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Pathogenesis and genetic basis for retinopathy of prematurity.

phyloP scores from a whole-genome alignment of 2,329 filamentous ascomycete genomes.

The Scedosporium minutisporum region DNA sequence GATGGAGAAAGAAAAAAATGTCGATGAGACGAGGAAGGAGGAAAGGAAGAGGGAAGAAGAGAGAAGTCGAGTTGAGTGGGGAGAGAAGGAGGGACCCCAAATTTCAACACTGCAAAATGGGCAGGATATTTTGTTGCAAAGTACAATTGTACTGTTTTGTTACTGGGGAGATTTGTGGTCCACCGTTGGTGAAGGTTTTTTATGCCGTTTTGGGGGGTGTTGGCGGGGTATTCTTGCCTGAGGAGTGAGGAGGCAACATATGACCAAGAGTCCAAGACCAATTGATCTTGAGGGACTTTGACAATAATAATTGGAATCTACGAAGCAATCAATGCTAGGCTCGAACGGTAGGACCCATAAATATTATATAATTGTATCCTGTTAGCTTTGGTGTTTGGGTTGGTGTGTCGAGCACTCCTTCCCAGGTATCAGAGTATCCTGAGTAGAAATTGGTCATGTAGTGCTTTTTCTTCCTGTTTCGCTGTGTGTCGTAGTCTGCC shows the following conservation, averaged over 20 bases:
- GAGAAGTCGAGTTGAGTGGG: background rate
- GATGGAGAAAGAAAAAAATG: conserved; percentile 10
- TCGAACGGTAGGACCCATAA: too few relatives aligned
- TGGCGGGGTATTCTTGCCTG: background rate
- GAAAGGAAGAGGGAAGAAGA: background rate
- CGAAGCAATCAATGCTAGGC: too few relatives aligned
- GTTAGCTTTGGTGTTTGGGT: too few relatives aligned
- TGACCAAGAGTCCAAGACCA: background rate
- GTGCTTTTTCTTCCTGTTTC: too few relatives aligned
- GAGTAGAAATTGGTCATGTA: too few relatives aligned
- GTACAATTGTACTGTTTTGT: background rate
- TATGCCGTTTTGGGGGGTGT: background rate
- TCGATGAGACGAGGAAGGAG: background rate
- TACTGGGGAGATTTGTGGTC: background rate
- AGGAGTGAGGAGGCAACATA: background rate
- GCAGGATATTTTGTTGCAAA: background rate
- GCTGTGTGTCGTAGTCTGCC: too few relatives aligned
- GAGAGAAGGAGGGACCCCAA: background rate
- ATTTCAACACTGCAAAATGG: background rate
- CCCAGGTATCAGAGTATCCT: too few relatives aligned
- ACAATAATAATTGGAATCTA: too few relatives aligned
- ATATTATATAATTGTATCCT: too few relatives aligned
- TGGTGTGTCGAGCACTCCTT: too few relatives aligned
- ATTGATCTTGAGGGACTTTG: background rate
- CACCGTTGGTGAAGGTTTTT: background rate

Retinopathy of prematurity (ROP) is a vasoproliferative disorder affecting preterm infants with low gestational age and birth weight. In general more than 50% of preterm infants weighing less than 1250 g at birth show evidence of ROP and about 10% of the infants develop stage 3 ROP. However, retinal detachment occurs and leads to visual loss in only a few percent of infants with stage 3 or more severe ROP, and in most cases, spontaneously regresses. The most conspicuous question is why ROP in some premature infants progresses despite rigorous and timely intervention while in other cases with similar clinical characteristics it regresses. Genetic differences between the infants could be an explanation. Although many causative factors, like low birth weight, low gestational age and supplemental oxygen therapy are associated with ROP, several indirect lines of evidence suggest the role of a genetic component in the pathogenesis of ROP. The incidence of ROP is more frequent in white than in black infants and in males than in females. Genetic polymorphism may alter the function of the genes which normally control retinal vascularization, such as vascular endothelial growth factor (VEGF), which may also be involved in pathogenesis of ROP. Evaluation of candidate genetic polymorphism influencing the outcome of ROP may provide new information about the pathogenesis of the disease. Screening of genetic polymorphisms may also help to identify and treat the high risk infants in time.

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